This book examines a wide array of phenomena that arguably constitute the most noxious, extreme, terrifying, murderous, secretive, authoritarian, and/or anti-democratic aspects of national and international politics. Scholars should not ignore these "dark sides" of politics, however unpleasant they may be, since they influence the world in a multitude of harmful ways.
The second volume in this two-volume collection focuses primarily on assorted religious extremists, including apocalyptic millenarian cults, Islamists, and jihadist terrorist networks, as well as CBRN (chemical, biological, radiological, and nuclear) terrorism and the supposedly new "nexus" between organized criminal and extremist groups employing terrorist operational techniques. A range of global case studies are included, most of which focus on the lesser known activities of certain religious extremist milieus.
This collection should prove to be essential reading for students and researchers interested in understanding seemingly arcane but nonetheless important dimensions of recent historical and contemporary politics.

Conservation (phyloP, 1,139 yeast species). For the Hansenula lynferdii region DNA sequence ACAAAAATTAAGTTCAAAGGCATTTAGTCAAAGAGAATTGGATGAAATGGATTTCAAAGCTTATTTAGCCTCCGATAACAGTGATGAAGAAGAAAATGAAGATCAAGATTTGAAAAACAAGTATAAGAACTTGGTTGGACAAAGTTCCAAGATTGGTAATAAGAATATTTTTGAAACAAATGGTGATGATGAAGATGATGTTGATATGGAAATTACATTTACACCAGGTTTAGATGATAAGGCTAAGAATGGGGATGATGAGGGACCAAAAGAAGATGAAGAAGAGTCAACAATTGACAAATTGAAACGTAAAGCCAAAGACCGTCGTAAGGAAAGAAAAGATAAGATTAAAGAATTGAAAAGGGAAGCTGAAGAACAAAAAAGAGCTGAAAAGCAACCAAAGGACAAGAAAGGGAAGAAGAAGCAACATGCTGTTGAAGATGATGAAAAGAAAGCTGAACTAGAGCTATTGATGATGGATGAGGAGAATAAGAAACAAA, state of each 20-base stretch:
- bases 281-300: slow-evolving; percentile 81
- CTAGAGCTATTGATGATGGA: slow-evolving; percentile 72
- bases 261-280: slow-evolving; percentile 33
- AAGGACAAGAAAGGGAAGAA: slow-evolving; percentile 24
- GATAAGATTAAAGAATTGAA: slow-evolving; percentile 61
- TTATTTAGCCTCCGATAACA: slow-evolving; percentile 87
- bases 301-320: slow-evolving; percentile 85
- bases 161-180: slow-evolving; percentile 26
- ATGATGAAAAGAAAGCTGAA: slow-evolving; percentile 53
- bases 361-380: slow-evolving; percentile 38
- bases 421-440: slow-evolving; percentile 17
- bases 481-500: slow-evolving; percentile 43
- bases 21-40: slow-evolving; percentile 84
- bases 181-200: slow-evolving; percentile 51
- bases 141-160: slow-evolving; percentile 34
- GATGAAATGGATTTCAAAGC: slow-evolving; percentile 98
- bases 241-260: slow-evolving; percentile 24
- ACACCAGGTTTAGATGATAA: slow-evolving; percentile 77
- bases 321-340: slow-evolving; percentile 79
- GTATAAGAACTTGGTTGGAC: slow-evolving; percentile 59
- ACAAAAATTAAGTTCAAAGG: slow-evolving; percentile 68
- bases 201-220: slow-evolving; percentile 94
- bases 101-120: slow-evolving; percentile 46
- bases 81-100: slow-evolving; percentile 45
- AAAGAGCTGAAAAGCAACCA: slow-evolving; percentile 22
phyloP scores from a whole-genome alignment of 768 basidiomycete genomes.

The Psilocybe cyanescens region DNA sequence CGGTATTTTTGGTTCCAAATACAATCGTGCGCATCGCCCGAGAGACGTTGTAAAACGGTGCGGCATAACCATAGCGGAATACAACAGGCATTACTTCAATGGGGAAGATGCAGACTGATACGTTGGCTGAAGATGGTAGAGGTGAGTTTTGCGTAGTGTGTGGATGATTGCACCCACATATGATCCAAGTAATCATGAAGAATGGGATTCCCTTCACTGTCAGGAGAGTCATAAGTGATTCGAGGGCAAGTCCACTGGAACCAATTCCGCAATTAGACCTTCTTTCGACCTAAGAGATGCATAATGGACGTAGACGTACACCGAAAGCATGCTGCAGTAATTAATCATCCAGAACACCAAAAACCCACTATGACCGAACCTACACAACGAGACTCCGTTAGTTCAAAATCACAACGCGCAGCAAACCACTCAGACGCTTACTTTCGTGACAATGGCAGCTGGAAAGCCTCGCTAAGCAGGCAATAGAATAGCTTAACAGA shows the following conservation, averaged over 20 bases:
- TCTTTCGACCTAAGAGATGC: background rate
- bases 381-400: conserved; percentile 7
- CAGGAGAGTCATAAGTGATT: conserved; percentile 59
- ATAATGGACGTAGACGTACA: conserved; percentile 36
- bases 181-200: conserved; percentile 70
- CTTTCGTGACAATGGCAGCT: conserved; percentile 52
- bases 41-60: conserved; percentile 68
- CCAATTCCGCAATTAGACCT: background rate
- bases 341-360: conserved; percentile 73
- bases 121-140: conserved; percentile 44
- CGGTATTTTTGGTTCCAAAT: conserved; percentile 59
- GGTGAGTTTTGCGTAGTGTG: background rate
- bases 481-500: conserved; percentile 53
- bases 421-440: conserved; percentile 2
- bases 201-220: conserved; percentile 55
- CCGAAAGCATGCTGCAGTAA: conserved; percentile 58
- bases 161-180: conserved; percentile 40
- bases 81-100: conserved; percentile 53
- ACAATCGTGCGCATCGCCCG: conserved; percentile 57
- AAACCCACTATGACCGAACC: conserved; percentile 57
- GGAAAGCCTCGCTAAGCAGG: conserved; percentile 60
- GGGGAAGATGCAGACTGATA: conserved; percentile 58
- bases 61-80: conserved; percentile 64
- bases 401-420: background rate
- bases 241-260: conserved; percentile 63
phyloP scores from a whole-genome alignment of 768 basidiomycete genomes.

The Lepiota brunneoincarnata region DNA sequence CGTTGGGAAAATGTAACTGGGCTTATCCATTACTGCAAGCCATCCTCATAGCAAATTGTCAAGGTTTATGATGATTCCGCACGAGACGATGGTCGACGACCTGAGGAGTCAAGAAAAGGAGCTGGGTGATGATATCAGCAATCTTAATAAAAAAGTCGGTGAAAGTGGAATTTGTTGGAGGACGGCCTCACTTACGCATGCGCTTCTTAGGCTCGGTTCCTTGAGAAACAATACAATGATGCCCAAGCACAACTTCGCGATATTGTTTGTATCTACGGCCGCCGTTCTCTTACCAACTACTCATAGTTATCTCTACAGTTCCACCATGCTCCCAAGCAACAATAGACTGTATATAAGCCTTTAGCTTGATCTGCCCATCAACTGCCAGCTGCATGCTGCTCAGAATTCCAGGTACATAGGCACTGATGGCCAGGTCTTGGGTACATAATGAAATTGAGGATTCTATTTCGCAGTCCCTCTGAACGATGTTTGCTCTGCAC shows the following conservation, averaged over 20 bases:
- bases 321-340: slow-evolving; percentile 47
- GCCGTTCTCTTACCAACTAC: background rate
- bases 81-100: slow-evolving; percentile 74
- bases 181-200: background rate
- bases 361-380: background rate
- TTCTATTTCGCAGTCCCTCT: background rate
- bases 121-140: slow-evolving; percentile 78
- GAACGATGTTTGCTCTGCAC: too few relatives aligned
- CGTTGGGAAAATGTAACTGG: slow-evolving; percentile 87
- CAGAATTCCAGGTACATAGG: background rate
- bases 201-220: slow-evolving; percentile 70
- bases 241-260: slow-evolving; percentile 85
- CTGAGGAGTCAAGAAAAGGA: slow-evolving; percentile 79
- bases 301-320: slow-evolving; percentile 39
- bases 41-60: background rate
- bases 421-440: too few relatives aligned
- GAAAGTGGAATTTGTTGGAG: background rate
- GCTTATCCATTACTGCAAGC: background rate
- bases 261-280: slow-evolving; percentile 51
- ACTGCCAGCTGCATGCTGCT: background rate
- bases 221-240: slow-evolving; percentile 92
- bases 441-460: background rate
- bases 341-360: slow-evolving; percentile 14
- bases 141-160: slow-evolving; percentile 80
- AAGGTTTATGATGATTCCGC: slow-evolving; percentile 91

About the Author
Jeffrey M Bale is Professor in the Nonproliferation and Terrorism Studies Program at the Middlebury Institute of International Studies at Monterey, USA.
Table of Contents
1. Terrorists as State "Proxies": Separating Fact from Fiction 2. South Africa’s Project Coast: "Death Squads," Covert State-Sponsored Poisonings, and the Dangers of CBW Proliferation 3. "Privatizing"Covert Action: The Case of the Unification Church 4. Apocalyptic Millenarian Groups and Mass Casualty Terrorism 5. Jihādist Ideology and Strategy and the Possible Employment of WMD 6. Islamism and Totalitarianism 7. Denying the Link between Islamist Ideology and Jihādist Terrorism: “Political Correctness” and the Undermining of Counterterrorism 8. "Nothing to Do with Islam"? The Terrorism and Atrocities of the Islamic State are Inspired and Justified by Its Interpretations of Islam 9. Ahmad Rassam and the December 1999 "Millennium Plot" 10. Some Problems with the Notion of a "Nexus" between Terrorists and Criminals